LORDSTOWN, Ohio (CNN) -- President Obama took his economic recovery message on the road Tuesday, defending the controversial auto bailout during an appearance at a General Motors plant in the heart of the struggling Rust Belt.
President Obama addresses autoworkers Tuesday at a General Motors plant in Ohio.
Obama also announced the official implementation of tighter auto fuel efficiency standards, a change that advocates herald as necessary to reduce dependence on foreign oil and to address climate change.
"In the midst of a deep recession and financial crisis, the collapse of the auto industry would have caused enormous damage to our economy," Obama told an enthusiastic crowd of autoworkers.
"So we intervened for one simple and compelling reason: Your survival and the success of our economy depended on it."
The president added he believed "that if GM retooled and reinvented itself for the 21st century, it would be good for American workers, good for American manufacturing and good for America's economy."
"I'm pleased to report that's exactly what's begun to happen at this plant and at others. And I'll tell you what: I will double down on the American people and all of you any day of the week," he said.
The Treasury Department poured $19.4 billion into GM and $4 billion into Chrysler Corp. before their bankruptcy filings.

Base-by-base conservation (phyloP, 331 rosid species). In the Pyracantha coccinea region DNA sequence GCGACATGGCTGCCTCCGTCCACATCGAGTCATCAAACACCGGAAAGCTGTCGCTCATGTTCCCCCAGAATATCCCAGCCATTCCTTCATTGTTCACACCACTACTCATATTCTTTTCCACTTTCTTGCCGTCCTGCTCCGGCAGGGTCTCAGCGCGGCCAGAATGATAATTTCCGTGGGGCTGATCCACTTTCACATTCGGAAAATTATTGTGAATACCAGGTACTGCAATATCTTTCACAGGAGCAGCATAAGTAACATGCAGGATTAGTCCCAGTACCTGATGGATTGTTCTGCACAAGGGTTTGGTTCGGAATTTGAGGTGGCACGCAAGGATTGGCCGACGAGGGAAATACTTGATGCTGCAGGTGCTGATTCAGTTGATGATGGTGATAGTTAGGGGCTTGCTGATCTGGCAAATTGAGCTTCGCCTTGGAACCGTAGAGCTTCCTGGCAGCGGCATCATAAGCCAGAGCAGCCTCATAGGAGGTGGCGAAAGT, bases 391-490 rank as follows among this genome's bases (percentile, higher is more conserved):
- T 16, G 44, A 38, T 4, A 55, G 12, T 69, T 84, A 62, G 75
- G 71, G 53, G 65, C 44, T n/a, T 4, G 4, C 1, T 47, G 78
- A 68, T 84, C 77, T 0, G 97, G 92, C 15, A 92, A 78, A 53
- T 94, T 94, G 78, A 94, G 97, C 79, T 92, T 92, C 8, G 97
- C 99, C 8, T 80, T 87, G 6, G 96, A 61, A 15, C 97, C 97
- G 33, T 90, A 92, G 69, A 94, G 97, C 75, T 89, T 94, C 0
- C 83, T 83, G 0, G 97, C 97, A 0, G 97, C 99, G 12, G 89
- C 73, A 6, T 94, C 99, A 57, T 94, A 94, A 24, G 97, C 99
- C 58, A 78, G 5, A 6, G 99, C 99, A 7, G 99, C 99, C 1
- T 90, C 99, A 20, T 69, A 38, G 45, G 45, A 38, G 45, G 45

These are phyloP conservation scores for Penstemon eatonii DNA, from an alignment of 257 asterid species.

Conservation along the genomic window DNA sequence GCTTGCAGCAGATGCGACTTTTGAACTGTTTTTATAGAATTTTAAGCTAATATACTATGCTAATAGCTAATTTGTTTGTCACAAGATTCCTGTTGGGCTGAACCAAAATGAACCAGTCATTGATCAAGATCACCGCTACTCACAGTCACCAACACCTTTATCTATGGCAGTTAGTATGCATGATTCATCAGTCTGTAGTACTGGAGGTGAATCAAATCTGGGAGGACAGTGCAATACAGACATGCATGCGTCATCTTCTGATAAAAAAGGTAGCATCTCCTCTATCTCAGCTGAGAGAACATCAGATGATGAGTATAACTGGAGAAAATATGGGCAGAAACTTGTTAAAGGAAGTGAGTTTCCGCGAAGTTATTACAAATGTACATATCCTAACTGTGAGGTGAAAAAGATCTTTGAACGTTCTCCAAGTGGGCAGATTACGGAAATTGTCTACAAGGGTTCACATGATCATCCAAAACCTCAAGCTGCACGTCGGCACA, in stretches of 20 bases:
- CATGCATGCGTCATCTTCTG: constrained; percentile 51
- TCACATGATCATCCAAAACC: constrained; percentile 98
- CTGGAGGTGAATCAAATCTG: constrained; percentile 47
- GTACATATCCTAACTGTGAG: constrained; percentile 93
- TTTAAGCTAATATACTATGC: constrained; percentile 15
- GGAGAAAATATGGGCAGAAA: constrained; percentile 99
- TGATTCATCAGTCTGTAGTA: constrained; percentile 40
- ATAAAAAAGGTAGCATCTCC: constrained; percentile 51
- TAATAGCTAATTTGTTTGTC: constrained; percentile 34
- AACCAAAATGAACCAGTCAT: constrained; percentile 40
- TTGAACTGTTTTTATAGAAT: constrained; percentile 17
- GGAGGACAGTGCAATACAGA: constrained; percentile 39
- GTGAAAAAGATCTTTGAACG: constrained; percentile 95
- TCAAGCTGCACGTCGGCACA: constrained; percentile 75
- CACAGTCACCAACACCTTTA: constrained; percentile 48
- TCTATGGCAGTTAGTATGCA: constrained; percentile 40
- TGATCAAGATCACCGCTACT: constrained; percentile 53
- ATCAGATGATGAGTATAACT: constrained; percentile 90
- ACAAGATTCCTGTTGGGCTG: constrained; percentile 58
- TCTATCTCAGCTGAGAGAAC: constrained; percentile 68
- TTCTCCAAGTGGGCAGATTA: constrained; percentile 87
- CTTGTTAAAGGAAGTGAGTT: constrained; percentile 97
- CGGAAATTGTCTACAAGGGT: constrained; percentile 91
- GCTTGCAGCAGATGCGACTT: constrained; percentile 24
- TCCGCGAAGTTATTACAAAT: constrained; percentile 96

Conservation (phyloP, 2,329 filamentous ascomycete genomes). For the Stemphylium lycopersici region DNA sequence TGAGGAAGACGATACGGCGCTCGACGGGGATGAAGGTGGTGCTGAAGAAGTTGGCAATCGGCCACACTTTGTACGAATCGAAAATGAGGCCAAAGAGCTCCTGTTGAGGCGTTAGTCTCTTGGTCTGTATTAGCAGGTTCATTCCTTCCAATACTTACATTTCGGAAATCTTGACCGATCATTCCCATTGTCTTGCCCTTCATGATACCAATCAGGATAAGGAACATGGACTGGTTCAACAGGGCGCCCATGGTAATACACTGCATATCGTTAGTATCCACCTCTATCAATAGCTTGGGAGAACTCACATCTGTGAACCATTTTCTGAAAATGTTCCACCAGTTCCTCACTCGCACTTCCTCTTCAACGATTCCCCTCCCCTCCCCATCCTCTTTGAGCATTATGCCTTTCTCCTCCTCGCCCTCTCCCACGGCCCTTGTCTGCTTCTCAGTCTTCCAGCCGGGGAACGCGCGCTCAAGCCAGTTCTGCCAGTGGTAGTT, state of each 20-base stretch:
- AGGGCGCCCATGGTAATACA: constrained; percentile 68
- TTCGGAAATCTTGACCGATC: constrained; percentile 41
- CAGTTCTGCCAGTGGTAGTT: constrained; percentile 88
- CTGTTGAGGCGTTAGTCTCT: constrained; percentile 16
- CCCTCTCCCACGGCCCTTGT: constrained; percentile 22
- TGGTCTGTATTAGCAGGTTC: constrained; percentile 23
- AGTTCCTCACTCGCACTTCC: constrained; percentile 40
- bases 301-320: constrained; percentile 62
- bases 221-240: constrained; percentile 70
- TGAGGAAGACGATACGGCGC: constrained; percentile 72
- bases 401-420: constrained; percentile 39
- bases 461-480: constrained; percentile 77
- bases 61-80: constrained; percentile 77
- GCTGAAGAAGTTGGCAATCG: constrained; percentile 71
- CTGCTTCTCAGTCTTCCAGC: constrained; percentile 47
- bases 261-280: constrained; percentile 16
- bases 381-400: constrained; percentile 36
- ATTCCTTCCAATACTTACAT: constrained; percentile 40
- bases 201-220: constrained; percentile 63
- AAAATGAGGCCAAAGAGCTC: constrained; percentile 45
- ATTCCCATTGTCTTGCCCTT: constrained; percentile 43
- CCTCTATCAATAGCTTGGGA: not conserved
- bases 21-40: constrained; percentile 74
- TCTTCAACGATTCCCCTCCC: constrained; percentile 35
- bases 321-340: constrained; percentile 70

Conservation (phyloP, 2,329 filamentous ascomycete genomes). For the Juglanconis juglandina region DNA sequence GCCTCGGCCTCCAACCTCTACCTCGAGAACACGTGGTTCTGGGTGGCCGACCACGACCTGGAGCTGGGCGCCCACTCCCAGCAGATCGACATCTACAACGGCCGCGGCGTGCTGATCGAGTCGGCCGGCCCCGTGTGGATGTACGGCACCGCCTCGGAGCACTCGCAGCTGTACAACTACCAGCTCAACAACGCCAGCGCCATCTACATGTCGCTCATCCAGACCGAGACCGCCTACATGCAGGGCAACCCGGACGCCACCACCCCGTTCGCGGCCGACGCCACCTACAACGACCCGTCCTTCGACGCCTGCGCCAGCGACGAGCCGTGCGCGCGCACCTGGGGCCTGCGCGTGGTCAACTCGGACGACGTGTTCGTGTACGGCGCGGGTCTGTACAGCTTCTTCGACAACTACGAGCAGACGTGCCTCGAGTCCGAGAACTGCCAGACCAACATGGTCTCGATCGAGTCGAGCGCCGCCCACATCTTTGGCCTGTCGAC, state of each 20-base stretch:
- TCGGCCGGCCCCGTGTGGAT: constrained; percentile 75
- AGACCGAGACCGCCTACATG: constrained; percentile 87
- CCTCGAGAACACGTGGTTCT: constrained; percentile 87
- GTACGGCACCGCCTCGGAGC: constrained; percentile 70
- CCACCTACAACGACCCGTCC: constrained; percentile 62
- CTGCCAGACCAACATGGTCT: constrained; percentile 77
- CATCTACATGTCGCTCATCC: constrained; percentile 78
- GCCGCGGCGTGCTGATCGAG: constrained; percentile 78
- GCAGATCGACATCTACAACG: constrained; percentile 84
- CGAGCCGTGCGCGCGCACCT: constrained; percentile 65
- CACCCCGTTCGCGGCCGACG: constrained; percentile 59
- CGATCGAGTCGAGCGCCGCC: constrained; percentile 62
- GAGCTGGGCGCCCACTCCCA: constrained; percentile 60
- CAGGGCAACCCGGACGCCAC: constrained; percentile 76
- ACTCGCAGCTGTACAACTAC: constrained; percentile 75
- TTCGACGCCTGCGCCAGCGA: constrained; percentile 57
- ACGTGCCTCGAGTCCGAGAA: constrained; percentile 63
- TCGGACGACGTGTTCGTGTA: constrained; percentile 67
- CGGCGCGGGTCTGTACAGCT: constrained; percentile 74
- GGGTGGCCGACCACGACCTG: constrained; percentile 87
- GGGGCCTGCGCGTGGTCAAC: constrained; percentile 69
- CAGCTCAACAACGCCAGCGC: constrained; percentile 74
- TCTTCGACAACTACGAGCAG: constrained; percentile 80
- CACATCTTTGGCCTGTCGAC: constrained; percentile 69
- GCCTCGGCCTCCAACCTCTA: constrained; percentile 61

The department then agreed to give another $30 billion to GM and $8 billion to Chrysler to fund their operations during and immediately after the bankruptcy process, loans that it hopes will be repaid mostly through the sale of stock in both firms at some point in the future.
By paying for the rescue with funds from the Troubled Asset Relief Program originally set up to fix the nation's banking system last fall, the White House was able to reshape the auto industry without any congressional action.
"As long as you've still got an ounce of fight left in you, I'll have a ton of fight left in me," Obama said. "I've said it before; I'm skinny but I'm tough."
The president said tighter auto emissions standards are also necessary for a long-term recovery in the auto industry. Watch as Obama announces the new rules »
A new national standard aimed at increasing gas mileage and decreasing greenhouse gas pollution "creates an even playing field," he said. "It's an action that is long overdue. It will give our auto companies clarity and stability and predictability."
The new requirements, initially unveiled in May, require the auto industry to make new vehicles that can average 35.5 miles per gallon by 2016.
The White House estimates that each new vehicle will cost an additional $1,300 to reach the 2016 standards but said the cost will be made up over three years.
Environmental Protection Agency Administrator Lisa Jackson said Tuesday that consumers should save $3,000 over the life of a car by getting better gas mileage.
CNN's Chris Isidore and Suzanne Malveaux contributed to this report.